The roundtable participants discussed how the new Ontario sex-ed curriculum could play an influential role in modernizing attitudes towards perpetrators and survivors of sexual violence in Ontario. By teaching young Ontarians about consent, sexuality, sexual safety, and by presenting an overall positive attitude towards sex, educators could emphasize the importance of respect in sexual relationships. The World Health Organization (WHO) identifies societal norms as one of the contributing risk factors increasing the likelihood of commitment of rape by a man, and by combatting norms such as sexual entitlement, as well as notions of superiority based upon sexuality, race, or gender, this risk is reduced. This is important as not only is sexual violence disproportionately perpetrated against women, but members of indigenous and LGBTTQ communities as well. By conscientiously promoting consent and safety, the new curriculum works to enhance sexual equality in the province. On the importance of consent, the curriculum states:
“Students need to be taught about their right to refuse and about ways of showing affection appropriately and recognizing and respecting consent.”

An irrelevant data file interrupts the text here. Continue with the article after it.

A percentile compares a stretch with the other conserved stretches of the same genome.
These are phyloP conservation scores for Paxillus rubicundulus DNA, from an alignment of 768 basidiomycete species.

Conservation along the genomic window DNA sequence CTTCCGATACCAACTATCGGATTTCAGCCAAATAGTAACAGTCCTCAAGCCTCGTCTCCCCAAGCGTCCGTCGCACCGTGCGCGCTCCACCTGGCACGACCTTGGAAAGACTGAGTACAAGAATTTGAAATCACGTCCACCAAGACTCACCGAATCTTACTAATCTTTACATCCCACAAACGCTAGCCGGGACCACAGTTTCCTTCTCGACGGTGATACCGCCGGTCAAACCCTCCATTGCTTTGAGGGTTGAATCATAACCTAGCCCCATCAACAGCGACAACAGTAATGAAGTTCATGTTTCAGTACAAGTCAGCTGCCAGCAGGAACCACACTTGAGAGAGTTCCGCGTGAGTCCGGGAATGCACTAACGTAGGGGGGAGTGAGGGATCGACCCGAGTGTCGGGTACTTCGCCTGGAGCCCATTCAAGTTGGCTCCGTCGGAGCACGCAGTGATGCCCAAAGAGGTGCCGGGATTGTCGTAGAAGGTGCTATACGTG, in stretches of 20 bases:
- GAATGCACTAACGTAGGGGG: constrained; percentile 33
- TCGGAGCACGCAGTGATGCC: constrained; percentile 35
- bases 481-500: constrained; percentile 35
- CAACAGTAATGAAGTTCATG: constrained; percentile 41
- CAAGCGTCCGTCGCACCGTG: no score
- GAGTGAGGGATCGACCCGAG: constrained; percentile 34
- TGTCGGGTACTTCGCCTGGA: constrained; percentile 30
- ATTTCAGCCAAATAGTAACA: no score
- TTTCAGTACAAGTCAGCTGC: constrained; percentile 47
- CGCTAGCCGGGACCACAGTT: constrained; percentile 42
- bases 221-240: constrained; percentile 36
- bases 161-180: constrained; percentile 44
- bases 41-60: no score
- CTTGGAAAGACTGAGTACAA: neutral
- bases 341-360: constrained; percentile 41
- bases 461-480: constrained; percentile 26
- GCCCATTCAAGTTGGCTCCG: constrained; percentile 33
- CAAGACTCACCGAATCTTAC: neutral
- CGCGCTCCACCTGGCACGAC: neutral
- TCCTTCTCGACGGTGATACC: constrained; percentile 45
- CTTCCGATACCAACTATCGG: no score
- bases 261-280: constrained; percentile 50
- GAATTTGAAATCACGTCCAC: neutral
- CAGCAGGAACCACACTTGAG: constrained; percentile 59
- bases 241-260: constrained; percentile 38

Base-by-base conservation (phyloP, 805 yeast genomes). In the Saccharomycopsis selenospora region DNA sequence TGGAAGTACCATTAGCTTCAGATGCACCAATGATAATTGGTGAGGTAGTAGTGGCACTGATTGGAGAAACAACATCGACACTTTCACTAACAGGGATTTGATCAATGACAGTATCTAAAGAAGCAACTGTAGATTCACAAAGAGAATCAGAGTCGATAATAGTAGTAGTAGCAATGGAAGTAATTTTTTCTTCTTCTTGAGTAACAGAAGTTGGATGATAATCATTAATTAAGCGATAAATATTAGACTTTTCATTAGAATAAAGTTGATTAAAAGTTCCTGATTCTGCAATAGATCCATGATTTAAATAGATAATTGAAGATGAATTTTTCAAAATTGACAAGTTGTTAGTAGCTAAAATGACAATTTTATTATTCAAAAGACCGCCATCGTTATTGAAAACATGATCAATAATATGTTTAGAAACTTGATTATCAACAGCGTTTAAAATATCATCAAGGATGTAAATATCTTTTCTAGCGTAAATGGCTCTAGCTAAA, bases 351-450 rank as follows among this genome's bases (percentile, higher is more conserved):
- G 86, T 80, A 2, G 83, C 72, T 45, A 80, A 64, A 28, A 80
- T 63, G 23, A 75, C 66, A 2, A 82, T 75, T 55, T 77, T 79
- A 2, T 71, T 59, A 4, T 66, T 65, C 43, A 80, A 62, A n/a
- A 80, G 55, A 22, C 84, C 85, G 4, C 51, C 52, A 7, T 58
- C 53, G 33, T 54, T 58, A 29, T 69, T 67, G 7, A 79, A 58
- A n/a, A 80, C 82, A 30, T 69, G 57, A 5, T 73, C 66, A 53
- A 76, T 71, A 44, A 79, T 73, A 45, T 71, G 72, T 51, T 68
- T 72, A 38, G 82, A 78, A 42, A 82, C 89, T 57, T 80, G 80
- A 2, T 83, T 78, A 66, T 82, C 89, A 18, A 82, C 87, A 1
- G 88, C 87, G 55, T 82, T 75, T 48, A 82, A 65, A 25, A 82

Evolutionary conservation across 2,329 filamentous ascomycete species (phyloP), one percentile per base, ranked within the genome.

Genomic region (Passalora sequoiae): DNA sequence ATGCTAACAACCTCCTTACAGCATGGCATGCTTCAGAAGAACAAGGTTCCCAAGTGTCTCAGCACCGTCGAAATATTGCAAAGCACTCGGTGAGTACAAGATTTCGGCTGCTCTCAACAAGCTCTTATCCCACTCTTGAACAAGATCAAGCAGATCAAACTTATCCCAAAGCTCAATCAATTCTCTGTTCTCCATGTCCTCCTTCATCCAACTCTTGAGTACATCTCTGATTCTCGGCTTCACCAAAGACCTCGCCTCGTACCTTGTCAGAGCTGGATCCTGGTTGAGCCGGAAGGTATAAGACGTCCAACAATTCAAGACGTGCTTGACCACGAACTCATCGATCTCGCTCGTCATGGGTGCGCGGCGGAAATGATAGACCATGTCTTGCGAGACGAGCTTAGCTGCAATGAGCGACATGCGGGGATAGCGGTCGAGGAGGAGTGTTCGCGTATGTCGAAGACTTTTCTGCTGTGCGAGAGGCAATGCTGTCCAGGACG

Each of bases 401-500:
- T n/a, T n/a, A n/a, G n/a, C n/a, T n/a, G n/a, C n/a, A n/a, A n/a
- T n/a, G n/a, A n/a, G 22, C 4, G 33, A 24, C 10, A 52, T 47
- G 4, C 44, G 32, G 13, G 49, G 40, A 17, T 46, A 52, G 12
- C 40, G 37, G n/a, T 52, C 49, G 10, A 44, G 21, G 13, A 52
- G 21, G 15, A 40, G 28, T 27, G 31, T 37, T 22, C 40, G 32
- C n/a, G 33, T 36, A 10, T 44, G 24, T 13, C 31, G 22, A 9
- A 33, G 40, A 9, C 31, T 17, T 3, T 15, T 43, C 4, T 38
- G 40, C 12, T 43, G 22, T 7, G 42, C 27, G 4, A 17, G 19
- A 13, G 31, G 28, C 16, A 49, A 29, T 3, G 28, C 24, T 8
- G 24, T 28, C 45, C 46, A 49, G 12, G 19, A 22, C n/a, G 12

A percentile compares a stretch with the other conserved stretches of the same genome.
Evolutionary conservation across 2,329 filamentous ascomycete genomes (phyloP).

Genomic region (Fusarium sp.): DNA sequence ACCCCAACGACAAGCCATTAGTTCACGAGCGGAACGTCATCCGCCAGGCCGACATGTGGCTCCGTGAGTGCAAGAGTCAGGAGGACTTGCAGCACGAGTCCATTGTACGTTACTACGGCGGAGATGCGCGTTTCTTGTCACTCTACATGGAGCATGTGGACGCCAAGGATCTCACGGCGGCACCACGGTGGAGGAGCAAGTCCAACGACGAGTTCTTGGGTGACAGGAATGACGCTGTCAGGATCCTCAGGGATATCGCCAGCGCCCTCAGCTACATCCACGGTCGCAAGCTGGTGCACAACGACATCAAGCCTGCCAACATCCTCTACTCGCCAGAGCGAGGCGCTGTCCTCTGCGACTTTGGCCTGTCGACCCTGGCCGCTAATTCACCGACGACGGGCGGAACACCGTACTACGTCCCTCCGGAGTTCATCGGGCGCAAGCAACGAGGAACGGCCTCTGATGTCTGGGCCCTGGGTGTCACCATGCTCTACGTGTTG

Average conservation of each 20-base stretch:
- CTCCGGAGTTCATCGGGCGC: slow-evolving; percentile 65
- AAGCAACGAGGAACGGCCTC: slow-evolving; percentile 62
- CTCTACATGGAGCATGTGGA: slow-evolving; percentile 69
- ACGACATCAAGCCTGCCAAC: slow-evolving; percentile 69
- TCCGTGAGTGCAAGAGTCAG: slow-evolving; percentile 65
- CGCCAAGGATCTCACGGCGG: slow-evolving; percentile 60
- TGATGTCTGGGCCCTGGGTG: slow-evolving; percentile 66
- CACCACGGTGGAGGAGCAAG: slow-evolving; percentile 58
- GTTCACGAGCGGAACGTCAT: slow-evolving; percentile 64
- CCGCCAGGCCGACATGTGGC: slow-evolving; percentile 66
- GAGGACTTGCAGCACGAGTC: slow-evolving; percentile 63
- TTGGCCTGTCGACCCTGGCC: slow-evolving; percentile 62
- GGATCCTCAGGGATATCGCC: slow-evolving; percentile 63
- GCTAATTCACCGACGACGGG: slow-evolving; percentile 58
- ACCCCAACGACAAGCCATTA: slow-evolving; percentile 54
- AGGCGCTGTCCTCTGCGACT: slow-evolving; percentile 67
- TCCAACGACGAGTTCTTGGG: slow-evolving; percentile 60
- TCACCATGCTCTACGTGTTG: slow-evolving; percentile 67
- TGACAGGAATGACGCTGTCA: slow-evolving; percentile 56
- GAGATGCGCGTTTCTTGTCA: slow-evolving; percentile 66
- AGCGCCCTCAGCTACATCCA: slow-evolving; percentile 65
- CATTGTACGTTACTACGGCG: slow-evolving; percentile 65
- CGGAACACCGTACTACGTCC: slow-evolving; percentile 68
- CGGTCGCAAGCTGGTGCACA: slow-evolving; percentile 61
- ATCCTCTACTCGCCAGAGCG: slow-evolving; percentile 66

This important concept was brought forth for inclusion not by legislators or educators, but by two grade 8 students from Toronto, Tessa Hill and Lia Valente. The two astute students recognized the need to promote a positive sex culture for kids growing up in a world with the strong influence of social media and enhanced influence to the internet. In response to parent backlash, the girls astutely observed: “It’s just the basic rules of consent, I don’t really get why they could be opposed to that” (besides Nickelback fans, apparently). It is this positive attitude towards ideas associated with consent that the curriculum hopes to promote.